All of Life’s Mysteries Unraveled
It’s a big claim, we know. But yes, apparently all of life’s mysteries can be explained using flow charts, and this handy book has collected them all together. Give this to the 50th birthday recipient who has always wondered about the meaning of life, and berated the lack of a sufficient diagram to explain it.
This is the real stuff. You don’t start off drinking 50 year old whisky. No, you buy the cheap stuff, then maybe the fancier stuff, and once in a while the good stuff comes your way. But a liquor that’s aged for 50 years, like a human, is on a whole other level. This has to be earned by living.
People nearing their 50th birthday can often be heard complaining about their feet. It’s just human nature. Something else that is human nature is loving the feel of wool. What if we could combine sore feet with the feel of wool? That would be amazing!
Okay, so they can’t really tell anybody when they’re going to die. But they can measure cell aging based on things you’ve probably never heard of and don’t need to know about. A vital new way to measure health and lifestyle-related longevity. Much more reliable than that palm reader at the state fair.
By the time a person gets to fifty, they’ve probably experienced at least a few health problems and injuries. But now they’re getting older, these will start to multiply. They’ll need to be afraid. Very afraid. Their only chance is to keep this book with them, like a talisman, and consult it constantly.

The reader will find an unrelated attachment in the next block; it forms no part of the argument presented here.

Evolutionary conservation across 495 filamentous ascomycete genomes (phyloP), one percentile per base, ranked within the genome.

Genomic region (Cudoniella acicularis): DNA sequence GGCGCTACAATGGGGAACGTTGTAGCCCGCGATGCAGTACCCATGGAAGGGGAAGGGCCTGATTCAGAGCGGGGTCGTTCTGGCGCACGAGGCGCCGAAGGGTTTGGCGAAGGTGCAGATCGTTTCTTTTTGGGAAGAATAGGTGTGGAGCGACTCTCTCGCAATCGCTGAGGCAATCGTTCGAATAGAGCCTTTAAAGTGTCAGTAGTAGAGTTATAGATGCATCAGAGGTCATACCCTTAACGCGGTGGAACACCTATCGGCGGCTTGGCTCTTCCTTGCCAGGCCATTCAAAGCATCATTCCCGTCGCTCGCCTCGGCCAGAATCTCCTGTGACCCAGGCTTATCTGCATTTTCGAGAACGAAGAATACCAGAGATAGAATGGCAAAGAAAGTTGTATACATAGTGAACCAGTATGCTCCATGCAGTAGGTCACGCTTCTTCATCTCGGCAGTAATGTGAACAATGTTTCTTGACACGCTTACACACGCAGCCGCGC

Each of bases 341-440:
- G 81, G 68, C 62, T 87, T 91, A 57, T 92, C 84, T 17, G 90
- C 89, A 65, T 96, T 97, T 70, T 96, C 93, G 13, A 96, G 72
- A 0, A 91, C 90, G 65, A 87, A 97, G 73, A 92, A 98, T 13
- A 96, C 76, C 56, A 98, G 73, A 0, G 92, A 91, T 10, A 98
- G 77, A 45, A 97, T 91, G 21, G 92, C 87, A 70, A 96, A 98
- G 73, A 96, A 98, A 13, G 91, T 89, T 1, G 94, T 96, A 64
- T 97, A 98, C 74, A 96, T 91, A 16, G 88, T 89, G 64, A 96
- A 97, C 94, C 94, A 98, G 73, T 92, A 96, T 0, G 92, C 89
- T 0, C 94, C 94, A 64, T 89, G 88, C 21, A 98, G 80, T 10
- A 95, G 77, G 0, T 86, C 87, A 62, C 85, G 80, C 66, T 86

A person who has lived over half a century is often seen as wise, a person who young people can turn to for a deeper understanding of the world. Unfortunately, not all of us know quite as much as it seems like we should, and wish we could bone up on human history a bit before we get asked about it. And that’s where this book comes in.
A person who’s just hitting 50 has learned a lot over the years, so why would they need a book like this? Because, just like in other sorts of technology, people never stop devising newer and better ways of doing even mundane everyday tasks. This book is state of the art.
By their 50th birthday, they’ve probably managed to acquire some decent jewelry. Maybe not a lot, but some, and good enough that they want to keep it clean and nice. So instead of giving them another gold bracelet, perhaps this Jewelry Steam Cleaner would be a prudent gift.
By their 50th birthday, a person is probably pretty sure they are not going to ever have a royal title. Like, what are the chances? Now you can blow their mind with the gift of a Scottish Laird or Ladyship decorative title and a real piece of an ancient estate.